Above is a carte-de-visite of a Victorian lady in her finery, with the following inscription on the reverse: For Agnes Phillips with K.F.P’s love. Or perhaps V.F.P.? Either way, I originally assumed the initials belonged to the sender, the image being the sender’s image.

But could it be the reverse? Perhaps the image is that of Agnes Phillips herself, the photograph being a present from K.F.P.?

A little research shows that Agnes Phillips was the daughter of John South Phillips and niece of Fanny Heigham. Her full name was Agnes Maria Desborough Phillips, and she married Rev. Alfred Edward Gover in 1887 when she was about 37 years old:

Bury and Norwich Post - 4 Oct 1887
Bury and Norwich Post – 4th October 1887

According to the newspaper article, the guests included various members of the Heigham family and Mr and Mrs W. N. King, whose wedding gift was a photograph book. Mr and Mrs Raymond Smythies gifted a brass inkstand, candlestick and paper knife, and Colonel Alderson a china basket.

Cousin Jane

A second Carte-de-Visite (above) shows the portrait of a woman who is labelled Cousin Jane. I have yet to find a Jane. I am struck by her resemblance to Agnes Phillips / K.F.P., though, so I am sure she cannot hide for too long!

Newspaper clippings are from The British Newspaper Archive  © THE BRITISH LIBRARY BOARD. ALL RIGHTS RESERVED.

Another Haggard?

Unknown Haggard

To my eyes, this man bears a resemblance to the author H Rider Haggard, whose family I’ve already referred to in my previous posts (see here and here). The National Portrait Gallery website has some great images of the author, though he is older in most of them. This one, for instance:

NPG x6513; Sir (Henry) Rider Haggard by George Charles Beresford
by George Charles Beresford, half-plate glass negative, 1902

On close inspection, the noses are different. And I’ve yet to come across a photograph of Henry Rider Haggard sporting such a large beard. So I’m inclined towards the theory that the man on the carte-de-visite was an older brother, either Alfred Hinuber Haggard, Bazett Michael Haggard or William Henry Doveton Haggard, who would all have been in their twenties when the photograph was taken.

In The Dog-Cart!


When my grandmother was annoyed with my grandfather she would refer to him as ‘being in the dog-house’; in other words, he had acted stupidly (in her eyes) and she wasn’t going to bother with him for a while. Of course, her mood never lasted long, but the phrase has stuck with me. So when I saw ‘in the dog-cart’ written on the back of this carte-de-visite from the Barnstaple Album, I immediately thought back to my grandmother. And although I can find no specific reference to the dog-cart variation, I assume it had a similar meaning, and that someone was annoyed with this gentleman.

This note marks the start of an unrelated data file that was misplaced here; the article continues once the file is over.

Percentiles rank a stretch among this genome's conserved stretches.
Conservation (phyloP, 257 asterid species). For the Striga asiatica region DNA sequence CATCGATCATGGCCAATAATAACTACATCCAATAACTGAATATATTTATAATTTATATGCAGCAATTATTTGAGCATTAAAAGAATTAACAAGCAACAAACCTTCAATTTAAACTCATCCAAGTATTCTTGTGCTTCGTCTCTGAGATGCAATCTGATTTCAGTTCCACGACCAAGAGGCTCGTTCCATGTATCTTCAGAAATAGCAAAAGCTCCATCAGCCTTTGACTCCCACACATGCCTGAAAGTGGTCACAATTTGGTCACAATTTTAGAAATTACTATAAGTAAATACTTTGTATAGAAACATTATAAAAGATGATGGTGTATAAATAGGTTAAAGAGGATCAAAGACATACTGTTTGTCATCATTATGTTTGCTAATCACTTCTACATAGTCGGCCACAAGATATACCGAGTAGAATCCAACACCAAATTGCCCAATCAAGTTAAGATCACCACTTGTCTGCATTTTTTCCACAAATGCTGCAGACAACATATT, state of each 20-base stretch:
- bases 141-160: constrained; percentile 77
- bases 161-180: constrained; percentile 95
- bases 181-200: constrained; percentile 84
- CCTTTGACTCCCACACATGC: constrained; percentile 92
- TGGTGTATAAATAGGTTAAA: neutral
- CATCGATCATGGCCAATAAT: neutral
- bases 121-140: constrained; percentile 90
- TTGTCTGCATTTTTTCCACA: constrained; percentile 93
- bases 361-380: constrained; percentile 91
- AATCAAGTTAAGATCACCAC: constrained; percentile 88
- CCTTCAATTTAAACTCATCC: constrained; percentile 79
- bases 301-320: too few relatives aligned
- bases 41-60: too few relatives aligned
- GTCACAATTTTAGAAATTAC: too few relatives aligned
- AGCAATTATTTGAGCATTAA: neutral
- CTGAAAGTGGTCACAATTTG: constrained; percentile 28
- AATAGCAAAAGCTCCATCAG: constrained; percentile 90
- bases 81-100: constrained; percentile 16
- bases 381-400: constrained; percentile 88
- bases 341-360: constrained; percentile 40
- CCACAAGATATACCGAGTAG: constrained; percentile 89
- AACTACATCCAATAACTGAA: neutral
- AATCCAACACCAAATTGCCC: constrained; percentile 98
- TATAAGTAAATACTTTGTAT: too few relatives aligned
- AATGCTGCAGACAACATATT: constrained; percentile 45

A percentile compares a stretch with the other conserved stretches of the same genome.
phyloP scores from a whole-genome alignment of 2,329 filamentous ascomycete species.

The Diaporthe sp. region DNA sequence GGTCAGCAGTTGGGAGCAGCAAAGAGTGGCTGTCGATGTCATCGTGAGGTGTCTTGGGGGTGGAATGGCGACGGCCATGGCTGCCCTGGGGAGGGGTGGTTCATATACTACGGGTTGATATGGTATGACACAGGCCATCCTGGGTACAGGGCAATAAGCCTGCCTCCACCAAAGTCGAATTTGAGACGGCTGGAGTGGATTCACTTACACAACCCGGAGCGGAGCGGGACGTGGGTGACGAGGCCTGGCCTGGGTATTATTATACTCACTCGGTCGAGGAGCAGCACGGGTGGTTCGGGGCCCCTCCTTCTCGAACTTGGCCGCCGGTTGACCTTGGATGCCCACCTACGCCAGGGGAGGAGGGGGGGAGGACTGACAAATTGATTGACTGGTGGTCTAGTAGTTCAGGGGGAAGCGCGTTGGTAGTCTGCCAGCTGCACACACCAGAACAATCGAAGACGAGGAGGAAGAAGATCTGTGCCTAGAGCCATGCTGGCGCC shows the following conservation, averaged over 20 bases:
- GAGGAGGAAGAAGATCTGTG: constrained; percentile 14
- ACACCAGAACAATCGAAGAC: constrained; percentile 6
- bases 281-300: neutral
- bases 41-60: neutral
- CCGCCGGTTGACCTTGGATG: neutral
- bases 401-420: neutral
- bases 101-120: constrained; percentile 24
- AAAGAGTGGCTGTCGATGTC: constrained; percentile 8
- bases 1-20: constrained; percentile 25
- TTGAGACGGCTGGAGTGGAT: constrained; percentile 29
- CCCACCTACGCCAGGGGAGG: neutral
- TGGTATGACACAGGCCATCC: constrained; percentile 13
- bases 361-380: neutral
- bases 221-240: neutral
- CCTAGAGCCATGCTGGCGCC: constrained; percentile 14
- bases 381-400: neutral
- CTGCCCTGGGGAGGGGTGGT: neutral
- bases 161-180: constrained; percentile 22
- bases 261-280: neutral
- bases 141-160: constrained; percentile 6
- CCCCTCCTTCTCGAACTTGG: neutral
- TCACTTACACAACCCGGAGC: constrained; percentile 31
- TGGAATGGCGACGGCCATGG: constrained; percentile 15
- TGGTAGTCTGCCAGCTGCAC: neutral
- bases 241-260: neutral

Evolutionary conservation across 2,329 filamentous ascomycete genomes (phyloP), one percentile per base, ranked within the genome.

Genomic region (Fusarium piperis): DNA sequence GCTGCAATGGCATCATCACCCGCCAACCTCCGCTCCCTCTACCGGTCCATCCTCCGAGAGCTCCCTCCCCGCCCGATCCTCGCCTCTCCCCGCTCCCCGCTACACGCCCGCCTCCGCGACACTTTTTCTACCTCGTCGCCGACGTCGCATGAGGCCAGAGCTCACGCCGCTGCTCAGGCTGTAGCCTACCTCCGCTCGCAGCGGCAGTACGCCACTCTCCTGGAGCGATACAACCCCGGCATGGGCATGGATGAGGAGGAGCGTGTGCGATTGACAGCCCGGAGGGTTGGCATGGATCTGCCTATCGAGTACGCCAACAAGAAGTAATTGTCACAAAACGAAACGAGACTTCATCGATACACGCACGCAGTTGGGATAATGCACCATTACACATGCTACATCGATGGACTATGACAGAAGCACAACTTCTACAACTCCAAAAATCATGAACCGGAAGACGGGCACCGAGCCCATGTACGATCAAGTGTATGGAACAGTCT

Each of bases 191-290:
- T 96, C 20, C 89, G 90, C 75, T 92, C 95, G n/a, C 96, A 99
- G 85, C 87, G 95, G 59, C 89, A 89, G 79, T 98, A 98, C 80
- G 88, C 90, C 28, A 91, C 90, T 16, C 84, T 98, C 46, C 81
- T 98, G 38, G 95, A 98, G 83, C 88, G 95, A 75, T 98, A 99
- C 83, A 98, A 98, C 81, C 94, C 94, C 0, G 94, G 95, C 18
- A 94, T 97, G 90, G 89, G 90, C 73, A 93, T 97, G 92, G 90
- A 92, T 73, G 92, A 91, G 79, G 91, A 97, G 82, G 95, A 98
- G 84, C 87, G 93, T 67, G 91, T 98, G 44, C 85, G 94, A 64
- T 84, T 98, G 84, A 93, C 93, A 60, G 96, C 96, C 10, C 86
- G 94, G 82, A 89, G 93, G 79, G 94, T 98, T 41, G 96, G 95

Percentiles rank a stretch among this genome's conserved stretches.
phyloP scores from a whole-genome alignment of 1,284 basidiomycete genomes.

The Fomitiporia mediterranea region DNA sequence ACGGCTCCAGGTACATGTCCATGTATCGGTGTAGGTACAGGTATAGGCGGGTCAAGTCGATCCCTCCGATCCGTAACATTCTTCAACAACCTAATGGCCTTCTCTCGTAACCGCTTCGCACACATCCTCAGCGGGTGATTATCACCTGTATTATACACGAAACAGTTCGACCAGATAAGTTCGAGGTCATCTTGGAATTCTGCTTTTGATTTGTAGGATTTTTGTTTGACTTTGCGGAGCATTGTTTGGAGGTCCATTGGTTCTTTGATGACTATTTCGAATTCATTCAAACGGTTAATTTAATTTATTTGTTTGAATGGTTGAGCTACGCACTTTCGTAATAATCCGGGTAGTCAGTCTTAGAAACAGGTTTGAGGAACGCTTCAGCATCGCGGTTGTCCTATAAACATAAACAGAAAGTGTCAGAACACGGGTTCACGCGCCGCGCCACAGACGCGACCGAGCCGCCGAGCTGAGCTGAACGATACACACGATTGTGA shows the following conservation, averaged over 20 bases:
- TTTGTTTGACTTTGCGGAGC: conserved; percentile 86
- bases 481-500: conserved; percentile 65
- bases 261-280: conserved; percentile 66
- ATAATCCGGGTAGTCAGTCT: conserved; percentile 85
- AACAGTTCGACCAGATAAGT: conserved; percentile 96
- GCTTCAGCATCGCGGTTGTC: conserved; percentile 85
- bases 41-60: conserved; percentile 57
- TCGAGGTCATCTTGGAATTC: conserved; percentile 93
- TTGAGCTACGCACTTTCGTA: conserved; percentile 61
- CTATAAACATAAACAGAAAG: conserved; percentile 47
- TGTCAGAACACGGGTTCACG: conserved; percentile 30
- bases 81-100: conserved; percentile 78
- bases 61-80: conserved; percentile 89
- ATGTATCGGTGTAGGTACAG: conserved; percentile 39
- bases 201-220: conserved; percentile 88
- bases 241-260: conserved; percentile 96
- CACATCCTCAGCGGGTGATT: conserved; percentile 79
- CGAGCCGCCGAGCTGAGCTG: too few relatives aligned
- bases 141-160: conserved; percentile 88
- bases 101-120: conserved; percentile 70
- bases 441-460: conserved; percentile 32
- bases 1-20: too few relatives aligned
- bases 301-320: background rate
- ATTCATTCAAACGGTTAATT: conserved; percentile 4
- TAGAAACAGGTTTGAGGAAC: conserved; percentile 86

Quite what he had done to deserve this, if it is directed at him, is a mystery!

Another mystery is his identity. I can connect him to the Haggard Family, since both this and a CDV from my previous post are labelled Barton (Lodge). Perhaps C.E.H. are his initials, which would be consistent with Haggard.

I think, though, that the surname is more likely to be ‘Heigham’ since, in 1861, Fanny Heigham can be found at the home of her brother-in-law John South Phillips in Great Barton, Bury St Edmunds, Suffolk. But I could be wrong.

The Sportsman - 3 Apr 1869
The Sportsman – 3rd April 1869

As for the dog-cart, I may be wrong about that too. Wikipedia describes it as a ‘light horse-drawn vehicle’, much like the one above from an 1869 newspaper. Whereas, I’m thinking of a cart pulled by a dog (see here).

If anyone can enlighten me with anything regarding this photograph, please do!

Newspaper clippings are from The British Newspaper Archive © THE BRITISH LIBRARY BOARD. ALL RIGHTS RESERVED.

The Haggard Family – Part II

Among the photographs from the Barnstaple Album are others relating to the Haggards of Bradenham Hall, Norfolk. Two are sons of William Meybohm Rider Haggard (see previous post), and two have a connection but it’s unclear exactly who they are… yet!

Andrew Charles Parker Haggard

Andrew C P Haggard

Born 1854, Andrew C P Haggard was the sixth child of William Haggard and his wife Ella Doveton. He appears to have been close to his next youngest sibling, judging by the various references made in Henry Rider Haggard’s autobiography “The Days of My Life“. One story in particular stands out, when Rider Haggard confesses that he almost shot {his} brother Andrew through a fence. Perhaps they weren’t so close after all!

Andrew spent the early part of his adulthood in the British Army, rising to the rank of Lieutenant Colonel, and the latter part of his life writing books and living / travelling in Canada and North America. He died in 1923, age 69, at St Leonard’s-On-Sea, Sussex. According to the probate record he left more than £1500 to his widow Jennie Ethel Haggard.

John George Haggard

John George Haggard

Four years older than his brother Andrew, above, John George Haggard was often referred to as Jack. In his autobiography, Henry Rider Haggard tells us that Jack the sailor {sic} did not have the advantage of a public school education. This does not seem to have held him back, however, serving initially in the Royal Navy and later in the Consular Service, stationed in various parts of the world including Madagascar, France, and Malaga (Spain) where he died in 1908 at the age of 58.

Interestingly, Jack appears to have been something of an inventor, being given credit for improving a whistle used in the Royal Navy, formerly known as the ‘Boatswain’s call’ and later as the ‘Haggard call’ after John George Haggard:

Portsmouth Evening News - 15 Sep 1897
Portsmouth Evening News – 15th September 1897

I’ll leave the ‘unknown Haggards’ for my next post. I need more time to look for clues as to their identities!

Newspaper clippings are from The British Newspaper Archive  © THE BRITISH LIBRARY BOARD. ALL RIGHTS RESERVED.